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Abbott and Costello Meet Frankenstein (1948) Poster

Trivia

In House of Dracula (1945), the previous film in the series, Larry Talbot was cured of his lycanthropy. Why and how Talbot once again becomes the Wolf Man is not explained, lending credence to the theory that this is a stand-alone film and not to be considered part of the original series. This is also supported by the fact that the Monster can again speak in this film.
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The scene in which Wilbur (Lou Costello) is unknowingly sitting on the lap of Frankenstein's monster (Glenn Strange) required multiple takes. The scene allowed Costello to improvise wildly, which caused Strange to constantly break up laughing during the takes.
Bela Lugosi's last involvement in a film for a major studio (Universal).
Lou Costello did not want to make the movie, declaring, "No way I'll do that crap. My little girl could write something better than this." A $50,000 advance in salary and the signing of director Charles Barton, the team's good friend and the man whom some call their best director, convinced him otherwise.
Bobby Barber was employed for the film as a "court jester". It was his job to keep the energy level up through a series of practical jokes and deliberately blown takes. Often when Lou Costello expected Lon Chaney Jr. to come through the door, Barber would run in wearing a hat and cape and immediately run back out. Bela Lugosi enjoyed Barber's antics as long as he was not the victim. On one particular occasion while filming a scene in which the solemn and sinister Dracula descends a staircase, he was followed by Barber, who imitated his every move. After the cast and crew burst into laughter Lugosi glared at Barber and yelled in his thick Hungarian accent, "We should not be playing while we are working!" and then stormed off the set.
Although he would play similar vampires in other films since Dracula (1931), this would be only the second, and last, time that Bela Lugosi would play Dracula in a feature film.
Originally the Mummy was to be included in the cast of monsters, but that idea was eventually dropped.
The animation sequences of Dracula-as-a-bat and Dracula-changing-from-bat-to-Dracula were done by Universal-International's animator, Walter Lantz (of Woody Woodpecker fame).
Ian Keith was originally considered for the role of Count Dracula, a part he was up for in Dracula (1931), because Universal originally wasn't interested in hiring Bela Lugosi. According to the audio commentary by film historian Gregory W. Mank on the dvd, Lugosi's manager met with the head of Universal and shamed him into giving Lugosi the role by saying, "He IS Dracula! You owe this role to Lugosi!"
In 2000 this film was recognized by the American Film Institute's 100 Years... 100 Laughs at #56.
Mr. Peabody and the Mermaid (1948) was shooting near this movie on the lot. Tourists were shocked to see Glenn Strange's Frankenstein Monster having lunch with Ann Blyth in her fishtail costume. Both Strange and Lon Chaney Jr. in his Wolfman make-up were invited to the "Mr. Peabody" wrap party, where they hammed it up in make-up.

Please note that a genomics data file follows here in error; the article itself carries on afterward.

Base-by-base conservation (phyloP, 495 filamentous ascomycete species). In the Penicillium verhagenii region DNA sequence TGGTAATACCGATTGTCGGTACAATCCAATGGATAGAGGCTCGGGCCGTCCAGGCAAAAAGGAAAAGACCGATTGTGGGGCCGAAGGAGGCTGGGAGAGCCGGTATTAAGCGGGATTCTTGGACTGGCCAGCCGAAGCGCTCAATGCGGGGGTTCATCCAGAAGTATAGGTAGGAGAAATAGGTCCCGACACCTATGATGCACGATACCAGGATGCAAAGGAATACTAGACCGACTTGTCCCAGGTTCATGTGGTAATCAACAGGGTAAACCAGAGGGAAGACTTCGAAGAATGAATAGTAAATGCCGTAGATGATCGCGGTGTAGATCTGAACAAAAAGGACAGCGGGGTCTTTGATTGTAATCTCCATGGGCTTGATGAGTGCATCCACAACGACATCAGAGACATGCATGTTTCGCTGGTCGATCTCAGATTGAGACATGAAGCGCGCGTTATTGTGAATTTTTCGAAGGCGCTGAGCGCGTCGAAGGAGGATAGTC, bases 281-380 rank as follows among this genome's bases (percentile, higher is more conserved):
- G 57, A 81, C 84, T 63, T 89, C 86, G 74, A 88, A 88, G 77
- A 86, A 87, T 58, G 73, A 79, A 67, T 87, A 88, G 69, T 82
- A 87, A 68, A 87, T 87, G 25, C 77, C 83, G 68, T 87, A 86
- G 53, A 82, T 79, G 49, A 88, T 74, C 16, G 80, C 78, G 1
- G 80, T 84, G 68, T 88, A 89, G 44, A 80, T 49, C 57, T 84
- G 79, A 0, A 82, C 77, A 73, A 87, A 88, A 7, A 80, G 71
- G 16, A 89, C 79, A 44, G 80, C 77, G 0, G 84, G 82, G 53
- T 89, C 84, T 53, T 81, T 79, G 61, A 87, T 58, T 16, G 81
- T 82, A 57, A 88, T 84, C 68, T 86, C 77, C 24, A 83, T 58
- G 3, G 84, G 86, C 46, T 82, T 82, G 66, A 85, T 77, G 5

According to the audio commentary by film historian Gregory W. Mank on the DVD, this was the second cheapest film made by Universal-International in 1948, and it became the studio's second highest-grossing film of that year.
This was the final Universal film to feature Frankenstein's Monster, Dracula and the Wolfman, until Van Helsing (2004).
There has been controversy for decades over whether this film should be considered part of the official Universal Horror series (thus making it a sequel to House of Dracula (1945)) or a non-canon, stand-alone film.
Although the characters had previously appeared in House of Frankenstein (1944) and House of Dracula (1945), this is the only Universal film where Larry Talbot and Dracula share both a scene and dialog.
Boris Karloff refused to play the monster, but as a favor to Universal he agreed to do publicity for this film - as long as he didn't have to see it. In several photos taken by Universal's publicity department, he is seen standing in line purchasing a ticket at a theater in New York City where the film is playing, and in other stills he is shown admiring the poster art for the film outside the theater lobby. Karloff later starred with Bud Abbott and Lou Costello in Abbott and Costello Meet the Killer, Boris Karloff (1949) as well as Abbott and Costello Meet Dr. Jekyll and Mr. Hyde (1953).
For many years this movie was banned in Finland.
Although nobody in the film ever meets Dr. Victor Frankenstein or a member of his family, it had been established in earlier studio pictures that the monster was named "Frankenstein" after his creator, within the story-line.
When Wilbur (Lou Costello) sits on the lap of the Frankenstein Monster (Glenn Strange) in the basement of Dracula's castle, you can see that, when Wilbur has seen the Monster and he is sliding down his lap, the Monster is almost smiling. This is because Costello was ad-libbing different reactions to meeting the Monster in the basement and Strange would start laughing.
Grateful Dead's Jerry Garcia cited this movie as one that initially terrified him when he saw it as a small child. His father had died less than a year previously and Garcia had trouble watching it. Subsequently he became fascinated with the film's three monsters and they were a major inspiration for him to become, in addition to a musician, a filmmaker and artist.